Monday, July 19, 2010

From the other side of the bar

I learned two key things from beertending last Thursday. First of all, serving beer is a whole lot harder than drinking beer. Second? Serving beer is a whole lot of fun.

That being said, I'm a very lucky girl. I got to serve beer in a bar I know and love, surrounded by good friends. I didn't have to do most of the hard work - from mixing drinks (my toughest task was serving sangria) to changing kegs, I got off real easy. I was there to tell people about beer and to suggest some new, crazy things to them.

Easily the best part of the night was getting to see so many people be excited about the things I was giving to them. I'm going to skip as much of the sap factor as I can, but let's just say I don't get many chances to actually make people happy at my day job. Occasionally I'll get a file set up really nicely for the designer that comes after me on a project, or I'll get something delivered on a crazy deadline and a producer will be surprised and excited that it actually happened. While those things are occasional bright moments - and I actually do really like my day job - it turns out that they don't compare to the joy I got out of finding someone a beer that they enjoy.

I'm not here to tell you that beer is going to change the world. (People tried to do that to me in design school, too, and it turns out I'm not really into that kind of philosophy.) I am here, though, to tell you that I think taste is really important. And I'm not going to judge you for yours. When I get off work at the end of the day, and I stop by my favorite corner bar, I want a beer. I do. I want it to be cold and refreshing and a little overwhelming. I want to talk to my nerdy friends about it and I want to lose the world for an hour or so. If your thing is beer, we should hang out. If your thing is food, we should probably hang out too. I get that same joy out of a lot of things - it's why I ride a bicycle home after work every day - but on Thursday night, I got to GIVE that joy to people.

We've done the sappy part. Let's talk about the real stuff.

I think I did a good job. People told me that as well. The thing standing between me and being a great bartender is that I really do not know how to deal with a crowd of people. I don't hear all that well, and I am a people pleaser. I want to give you all of my attention. And when it occurred to me that there were six (a whole SIX, for you actual bartenders out there!) waiting for my attention, it became completely impossible for me to focus on one at a time. Thankfully I had an actual bartender with me that reminded me of two things:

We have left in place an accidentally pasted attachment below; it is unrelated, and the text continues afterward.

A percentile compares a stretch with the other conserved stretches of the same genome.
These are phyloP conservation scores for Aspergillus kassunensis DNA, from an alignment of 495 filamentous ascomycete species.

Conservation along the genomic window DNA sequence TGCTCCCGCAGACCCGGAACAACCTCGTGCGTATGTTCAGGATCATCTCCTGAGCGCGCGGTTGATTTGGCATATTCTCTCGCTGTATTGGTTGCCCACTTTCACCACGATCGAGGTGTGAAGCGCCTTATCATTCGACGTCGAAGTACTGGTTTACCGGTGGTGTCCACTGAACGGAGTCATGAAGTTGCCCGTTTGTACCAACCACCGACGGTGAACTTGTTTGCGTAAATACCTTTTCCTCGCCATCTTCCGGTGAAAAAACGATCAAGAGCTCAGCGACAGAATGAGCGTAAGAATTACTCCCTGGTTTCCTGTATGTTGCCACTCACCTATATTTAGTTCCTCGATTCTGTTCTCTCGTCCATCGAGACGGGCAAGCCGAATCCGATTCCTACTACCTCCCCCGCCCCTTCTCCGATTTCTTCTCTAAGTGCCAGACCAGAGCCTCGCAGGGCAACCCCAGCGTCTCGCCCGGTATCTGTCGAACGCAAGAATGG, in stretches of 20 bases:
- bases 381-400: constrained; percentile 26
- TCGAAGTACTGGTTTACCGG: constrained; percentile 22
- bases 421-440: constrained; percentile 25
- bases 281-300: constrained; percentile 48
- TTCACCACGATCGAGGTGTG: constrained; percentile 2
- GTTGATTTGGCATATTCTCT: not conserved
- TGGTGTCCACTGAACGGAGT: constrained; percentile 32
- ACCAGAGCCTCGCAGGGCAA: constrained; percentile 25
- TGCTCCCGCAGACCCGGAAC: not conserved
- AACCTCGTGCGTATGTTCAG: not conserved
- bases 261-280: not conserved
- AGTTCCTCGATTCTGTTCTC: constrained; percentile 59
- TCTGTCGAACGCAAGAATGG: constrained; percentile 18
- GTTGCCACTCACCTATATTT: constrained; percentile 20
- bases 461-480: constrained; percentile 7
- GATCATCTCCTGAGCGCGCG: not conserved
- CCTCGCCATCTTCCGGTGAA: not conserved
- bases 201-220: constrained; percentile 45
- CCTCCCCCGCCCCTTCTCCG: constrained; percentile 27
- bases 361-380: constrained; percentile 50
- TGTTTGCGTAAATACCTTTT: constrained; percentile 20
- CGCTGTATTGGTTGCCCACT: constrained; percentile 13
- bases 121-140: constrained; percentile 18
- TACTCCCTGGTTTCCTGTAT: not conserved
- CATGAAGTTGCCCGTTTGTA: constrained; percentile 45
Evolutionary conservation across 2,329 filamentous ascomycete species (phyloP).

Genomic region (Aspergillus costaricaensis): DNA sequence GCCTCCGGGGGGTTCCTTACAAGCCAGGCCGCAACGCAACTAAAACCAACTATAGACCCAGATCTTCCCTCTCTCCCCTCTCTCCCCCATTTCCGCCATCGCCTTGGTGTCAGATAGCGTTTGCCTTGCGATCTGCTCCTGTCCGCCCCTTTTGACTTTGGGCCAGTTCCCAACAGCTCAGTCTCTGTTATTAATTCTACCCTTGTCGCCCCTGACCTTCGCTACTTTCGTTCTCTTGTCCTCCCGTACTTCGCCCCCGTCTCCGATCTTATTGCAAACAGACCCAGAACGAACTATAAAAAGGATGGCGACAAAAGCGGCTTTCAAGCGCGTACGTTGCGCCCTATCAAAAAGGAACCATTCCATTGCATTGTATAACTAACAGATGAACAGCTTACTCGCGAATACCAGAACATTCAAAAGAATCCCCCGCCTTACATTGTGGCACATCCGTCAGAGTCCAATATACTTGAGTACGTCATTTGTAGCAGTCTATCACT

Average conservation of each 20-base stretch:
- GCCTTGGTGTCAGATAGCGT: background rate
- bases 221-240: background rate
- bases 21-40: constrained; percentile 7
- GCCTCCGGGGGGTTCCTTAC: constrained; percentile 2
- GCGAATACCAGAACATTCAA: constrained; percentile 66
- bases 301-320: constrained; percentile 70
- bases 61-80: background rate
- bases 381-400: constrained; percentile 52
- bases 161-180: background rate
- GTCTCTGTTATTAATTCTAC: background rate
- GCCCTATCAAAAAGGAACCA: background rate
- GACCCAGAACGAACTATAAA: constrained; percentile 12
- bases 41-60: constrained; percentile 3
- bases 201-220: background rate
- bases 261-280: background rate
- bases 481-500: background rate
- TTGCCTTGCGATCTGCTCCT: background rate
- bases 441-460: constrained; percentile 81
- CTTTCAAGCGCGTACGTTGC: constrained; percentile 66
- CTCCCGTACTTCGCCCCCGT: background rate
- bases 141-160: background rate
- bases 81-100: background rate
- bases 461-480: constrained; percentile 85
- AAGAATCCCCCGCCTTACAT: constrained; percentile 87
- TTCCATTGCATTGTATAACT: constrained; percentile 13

1. They will wait.
2. They will come to you.

The second one is important. My compulsion, as a person who hosts the occasional dinner party, is to always be reaching out. Constantly scanning the crowd to make sure everyone's drink is filled, everyone has enough to eat, everyone is happy. (I am exactly this anal-retentive when I host dinner parties, yes.) So the idea of scaling back my desire to be proactive never, ever occurred to me. Once it did, we were smooth sailing.

Also, and I cannot stress this enough - if you are friends with a bartender, please, drop in on them. All the time. I loved meeting new people and getting an opportunity to chat with them, but what really got me through my grueling 3.5 hour shift was how much support I had from my beer-loving friends. They were great. My friend Jeff was always quick with a Mets joke to distract me from my stress, my friends Rhiannon and Staci iPhone-filmed me pouring my first beer, my real-life co-workers came by to heckle me for apparently being a flirty bartender, Harry's co-workers stopped by and gave me their full trust in what they should drink, my housemates showed up late in the game to say hello - and they were just a small sample of many that came by. I really, really appreciated seeing the smiling faces.

And the beer! I was pleasantly shocked at the beers I was moving. I had a sort of vested interest in this list since a few of them were things I had suggested to David. The Alaskan Raspberry Wheat sold like crazy without me even heavily pushing it. Even though I can't get through a description of it without using the word "weird", a ton of people were willing to take the plunge and order a Gageleer. I found a couple of gin-drinkers that were excited by the St. Amand. Lots of people took kindly to the hop-bomb Green Flash IPA. Even though they're crazy popular, I barely poured any Chimay or Stella.

I've been trying for days to really sum up everything I learned in such a short time and what a great experience it was, and I always know I am going to leave something important out. So, let's wrap up with this blanket: Thank you. Thanks to everyone who came, thanks to everyone who didn't hate me if I poured your beer a little funny, thanks even to the people who weren't able to make it but contacted me in the surrounding days to express your regrets. I love beer, but I almost love our beer community more. (Almost.) If you were a new face, it was a pleasure to meet you. Until next time, you can probably catch me toward the end of the bar, clutching a Payback Porter. Cheers!

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